"I cannot conceive of any use that the fleet will ever have for aircraft,.. the Navy doesn’t need airplanes. Aviation is just a lot of noise."
-Adm. William S. Benson, the Chief of Naval Operations

"In his 1925 book, “Winged Defense,” Mitchell detailed how Japan might attack Hawaii — starting at 7:30 a.m. with 60 Japanese pursuit planes destroying hangars and planes on the ground at Schofield Barracks, followed by 100 bombers striking Pearl Harbor’s naval base."



Lesser known quotes....


"A stationary ship will not be attacked by aircraft and a maneuvering ship ship cannot be hit with bombs by aircraft."
- Someone

"Our Battleships were stationary and their AA guns were not fully manned... this is INFAMY we want a do over!"
- President F. D. Roosevelt 8th Dec, 1941



< Message edited by MakeeLearn -- 2/20/2019 12:53:15 PM >


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RE: I told you so.... - 2/20/2019 8:10:00 PM   
rustysi


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Ah, as with any 'new' technology its full potential takes time to be realized. In addition to that it takes time for old tried and true beliefs to catch up to reality. I'm sure many of us viewing the 'string bags' of the 20's and early 30's would scoff at such a thing being a threat to a mighty 'Dread Naught'.

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RE: I told you so.... - 2/20/2019 8:49:10 PM   
HansBolter


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Let me get this straight....

you want to take away my pike and give me a wooden stick that fires a one shot pellet and takes 5 minutes to reload.....


no thanks!

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RE: I told you so.... - 2/20/2019 9:19:19 PM   
rustysi


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It is seldom that liberty of any kind is lost all at once. Hume

In every party there is one member who by his all-too-devout pronouncement of the party principles provokes the others to apostasy. Nietzsche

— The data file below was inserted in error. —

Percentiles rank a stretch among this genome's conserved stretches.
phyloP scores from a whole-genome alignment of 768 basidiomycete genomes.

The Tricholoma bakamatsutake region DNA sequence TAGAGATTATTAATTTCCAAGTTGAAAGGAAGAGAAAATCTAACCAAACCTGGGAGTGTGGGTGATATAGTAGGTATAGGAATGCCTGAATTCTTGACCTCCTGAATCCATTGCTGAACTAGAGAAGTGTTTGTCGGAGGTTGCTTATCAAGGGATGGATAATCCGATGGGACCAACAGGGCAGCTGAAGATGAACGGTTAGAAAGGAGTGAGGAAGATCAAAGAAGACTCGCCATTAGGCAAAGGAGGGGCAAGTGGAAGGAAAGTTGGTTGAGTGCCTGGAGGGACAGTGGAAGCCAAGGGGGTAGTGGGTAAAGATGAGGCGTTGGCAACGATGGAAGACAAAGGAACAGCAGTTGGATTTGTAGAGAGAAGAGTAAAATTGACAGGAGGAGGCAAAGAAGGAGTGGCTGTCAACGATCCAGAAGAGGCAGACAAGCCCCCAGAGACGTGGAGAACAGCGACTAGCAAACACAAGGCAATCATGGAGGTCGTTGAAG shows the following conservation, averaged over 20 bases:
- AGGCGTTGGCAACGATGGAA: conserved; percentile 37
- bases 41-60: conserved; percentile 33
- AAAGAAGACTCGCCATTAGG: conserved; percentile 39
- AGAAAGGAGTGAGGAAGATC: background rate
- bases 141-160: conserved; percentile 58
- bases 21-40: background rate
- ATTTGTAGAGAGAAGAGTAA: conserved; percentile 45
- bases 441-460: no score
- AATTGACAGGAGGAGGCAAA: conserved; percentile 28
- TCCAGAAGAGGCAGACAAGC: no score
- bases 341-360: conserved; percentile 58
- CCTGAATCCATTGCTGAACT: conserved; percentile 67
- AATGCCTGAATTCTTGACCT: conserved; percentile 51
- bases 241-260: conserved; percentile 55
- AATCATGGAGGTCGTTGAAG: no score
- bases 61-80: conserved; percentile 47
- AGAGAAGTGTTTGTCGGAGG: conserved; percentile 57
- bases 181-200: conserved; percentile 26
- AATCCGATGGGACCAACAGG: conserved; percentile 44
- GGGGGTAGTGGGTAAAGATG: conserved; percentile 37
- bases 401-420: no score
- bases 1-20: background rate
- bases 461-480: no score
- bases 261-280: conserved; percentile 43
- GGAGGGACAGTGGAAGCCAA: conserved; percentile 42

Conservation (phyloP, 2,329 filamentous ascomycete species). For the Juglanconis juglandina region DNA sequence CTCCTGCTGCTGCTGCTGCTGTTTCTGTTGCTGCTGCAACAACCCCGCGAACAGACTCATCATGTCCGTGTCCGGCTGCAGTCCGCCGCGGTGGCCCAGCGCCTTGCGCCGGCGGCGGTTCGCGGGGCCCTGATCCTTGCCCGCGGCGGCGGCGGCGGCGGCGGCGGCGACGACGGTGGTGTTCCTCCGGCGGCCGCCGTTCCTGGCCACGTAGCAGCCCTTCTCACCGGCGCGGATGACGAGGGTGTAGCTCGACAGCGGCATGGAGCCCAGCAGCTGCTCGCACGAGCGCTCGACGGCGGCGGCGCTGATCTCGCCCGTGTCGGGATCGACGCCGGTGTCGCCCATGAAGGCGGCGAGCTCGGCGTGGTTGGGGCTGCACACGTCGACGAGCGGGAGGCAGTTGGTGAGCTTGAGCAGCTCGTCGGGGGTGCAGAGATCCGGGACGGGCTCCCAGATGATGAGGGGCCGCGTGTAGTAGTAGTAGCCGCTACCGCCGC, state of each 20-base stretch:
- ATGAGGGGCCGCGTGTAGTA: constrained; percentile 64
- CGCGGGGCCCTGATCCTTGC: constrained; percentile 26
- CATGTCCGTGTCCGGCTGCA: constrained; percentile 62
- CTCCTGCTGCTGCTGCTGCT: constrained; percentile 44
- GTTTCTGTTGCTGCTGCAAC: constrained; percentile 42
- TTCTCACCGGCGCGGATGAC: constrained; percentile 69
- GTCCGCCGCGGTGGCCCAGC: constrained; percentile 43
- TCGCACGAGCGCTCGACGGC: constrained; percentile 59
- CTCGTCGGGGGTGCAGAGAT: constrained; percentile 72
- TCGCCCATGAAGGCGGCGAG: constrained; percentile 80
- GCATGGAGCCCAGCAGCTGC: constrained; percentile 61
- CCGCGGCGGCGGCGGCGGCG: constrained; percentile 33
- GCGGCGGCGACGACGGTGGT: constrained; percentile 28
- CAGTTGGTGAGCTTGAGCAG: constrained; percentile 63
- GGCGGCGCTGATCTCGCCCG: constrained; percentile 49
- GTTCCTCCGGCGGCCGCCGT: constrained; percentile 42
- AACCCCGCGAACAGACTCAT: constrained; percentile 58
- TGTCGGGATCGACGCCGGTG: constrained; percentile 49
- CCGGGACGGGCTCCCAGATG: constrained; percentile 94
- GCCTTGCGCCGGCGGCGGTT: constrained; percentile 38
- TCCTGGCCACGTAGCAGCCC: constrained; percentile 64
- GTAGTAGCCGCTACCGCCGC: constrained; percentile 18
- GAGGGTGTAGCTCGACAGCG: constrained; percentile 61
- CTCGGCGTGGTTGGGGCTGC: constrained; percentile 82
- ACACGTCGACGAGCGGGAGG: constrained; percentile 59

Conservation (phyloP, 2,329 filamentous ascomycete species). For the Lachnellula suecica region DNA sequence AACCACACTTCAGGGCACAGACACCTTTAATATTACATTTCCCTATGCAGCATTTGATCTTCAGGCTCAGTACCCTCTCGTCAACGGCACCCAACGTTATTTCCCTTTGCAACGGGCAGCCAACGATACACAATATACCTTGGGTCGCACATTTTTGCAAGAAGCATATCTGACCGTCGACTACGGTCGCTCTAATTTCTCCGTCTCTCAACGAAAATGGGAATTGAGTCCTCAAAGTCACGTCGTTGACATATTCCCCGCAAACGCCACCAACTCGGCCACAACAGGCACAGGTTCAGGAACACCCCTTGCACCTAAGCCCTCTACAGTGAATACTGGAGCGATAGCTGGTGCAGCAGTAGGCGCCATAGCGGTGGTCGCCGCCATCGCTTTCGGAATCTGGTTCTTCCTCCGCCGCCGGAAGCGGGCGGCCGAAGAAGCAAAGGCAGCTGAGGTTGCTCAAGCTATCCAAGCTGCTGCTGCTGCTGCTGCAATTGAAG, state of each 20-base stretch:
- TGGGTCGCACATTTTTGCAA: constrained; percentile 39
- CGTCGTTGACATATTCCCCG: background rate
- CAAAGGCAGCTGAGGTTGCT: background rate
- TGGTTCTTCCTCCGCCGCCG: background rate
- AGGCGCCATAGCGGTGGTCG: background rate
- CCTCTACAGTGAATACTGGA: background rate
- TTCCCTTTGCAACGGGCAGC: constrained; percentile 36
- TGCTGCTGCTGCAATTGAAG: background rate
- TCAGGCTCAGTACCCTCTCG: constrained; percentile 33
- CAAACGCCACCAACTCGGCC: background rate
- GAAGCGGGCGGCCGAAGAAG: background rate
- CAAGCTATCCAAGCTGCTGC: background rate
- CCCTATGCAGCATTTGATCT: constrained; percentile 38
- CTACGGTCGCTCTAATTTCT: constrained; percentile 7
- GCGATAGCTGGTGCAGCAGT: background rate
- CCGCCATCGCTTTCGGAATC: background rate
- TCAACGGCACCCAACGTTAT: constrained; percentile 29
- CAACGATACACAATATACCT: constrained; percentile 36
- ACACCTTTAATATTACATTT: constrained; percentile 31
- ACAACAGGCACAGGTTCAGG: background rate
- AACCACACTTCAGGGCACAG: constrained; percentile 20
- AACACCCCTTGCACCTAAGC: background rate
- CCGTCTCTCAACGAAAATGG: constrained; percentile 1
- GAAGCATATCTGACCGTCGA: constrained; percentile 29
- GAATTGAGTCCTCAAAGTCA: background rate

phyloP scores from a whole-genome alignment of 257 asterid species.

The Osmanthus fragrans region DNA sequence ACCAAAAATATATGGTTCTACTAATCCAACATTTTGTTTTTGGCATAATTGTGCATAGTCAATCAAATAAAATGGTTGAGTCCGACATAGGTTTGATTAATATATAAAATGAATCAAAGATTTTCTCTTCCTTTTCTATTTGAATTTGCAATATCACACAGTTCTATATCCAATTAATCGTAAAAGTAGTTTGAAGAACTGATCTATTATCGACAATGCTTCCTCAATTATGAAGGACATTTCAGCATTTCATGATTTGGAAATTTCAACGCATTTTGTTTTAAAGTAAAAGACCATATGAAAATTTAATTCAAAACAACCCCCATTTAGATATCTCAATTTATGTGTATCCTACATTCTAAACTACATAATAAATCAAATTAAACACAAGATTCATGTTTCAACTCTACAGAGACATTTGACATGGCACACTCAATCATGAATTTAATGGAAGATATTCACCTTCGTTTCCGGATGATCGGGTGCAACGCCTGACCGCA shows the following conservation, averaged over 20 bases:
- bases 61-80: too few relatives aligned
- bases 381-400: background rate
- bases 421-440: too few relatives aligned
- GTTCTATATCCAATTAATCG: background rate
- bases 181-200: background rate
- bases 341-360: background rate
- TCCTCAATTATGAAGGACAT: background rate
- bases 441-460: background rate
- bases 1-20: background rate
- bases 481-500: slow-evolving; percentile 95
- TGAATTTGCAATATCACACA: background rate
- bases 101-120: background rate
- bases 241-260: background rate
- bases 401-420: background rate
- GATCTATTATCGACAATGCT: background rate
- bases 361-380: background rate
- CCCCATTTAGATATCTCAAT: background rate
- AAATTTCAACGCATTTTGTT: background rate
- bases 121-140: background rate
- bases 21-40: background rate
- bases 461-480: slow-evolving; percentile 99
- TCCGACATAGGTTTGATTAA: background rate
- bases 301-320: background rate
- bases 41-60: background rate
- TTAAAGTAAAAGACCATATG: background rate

Cave ab homine unius libri. Ltn Prvb

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RE: I told you so.... - 2/21/2019 2:53:07 AM   
warspite1


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quote:

ORIGINAL: rustysi

I'm sure many of us viewing the 'string bags' of the 20's and early 30's would scoff at such a thing being a threat to a mighty 'Dread Naught'.
warspite1

Hey, suck on this big boy, Bismarck




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< Message edited by warspite1 -- 2/21/2019 3:01:35 AM >


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RE: I told you so.... - 2/21/2019 5:54:35 PM   
rustysi


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Wondered when you'd post something like that.

Mitchell wasn't using torps. I don't really know what year aerial torps were introduced.

Besides everyone, but the Brits, knew those 'string bags' were obsolete.

< Message edited by rustysi -- 2/21/2019 5:55:39 PM >


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It is seldom that liberty of any kind is lost all at once. Hume

In every party there is one member who by his all-too-devout pronouncement of the party principles provokes the others to apostasy. Nietzsche

Cave ab homine unius libri. Ltn Prvb

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RE: I told you so.... - 2/21/2019 8:03:23 PM   
adarbrauner

 

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quote:

ORIGINAL: rustysi

I don't really know what year aerial torps were introduced.





I think experiments were held back in 1919...I think the Italians experiemnted with that, and not sure they were the first

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RE: I told you so.... - 2/21/2019 8:35:54 PM   
Lecivius


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quote:

ORIGINAL: adarbrauner


quote:

ORIGINAL: rustysi

I don't really know what year aerial torps were introduced.





I think experiments were held back in 1919...I think the Italians experiemnted with that, and not sure they were the first


According to that trusted source WIKI

Origins

In 1915, Rear Admiral Bradley A. Fiske conceived of the aerial torpedo.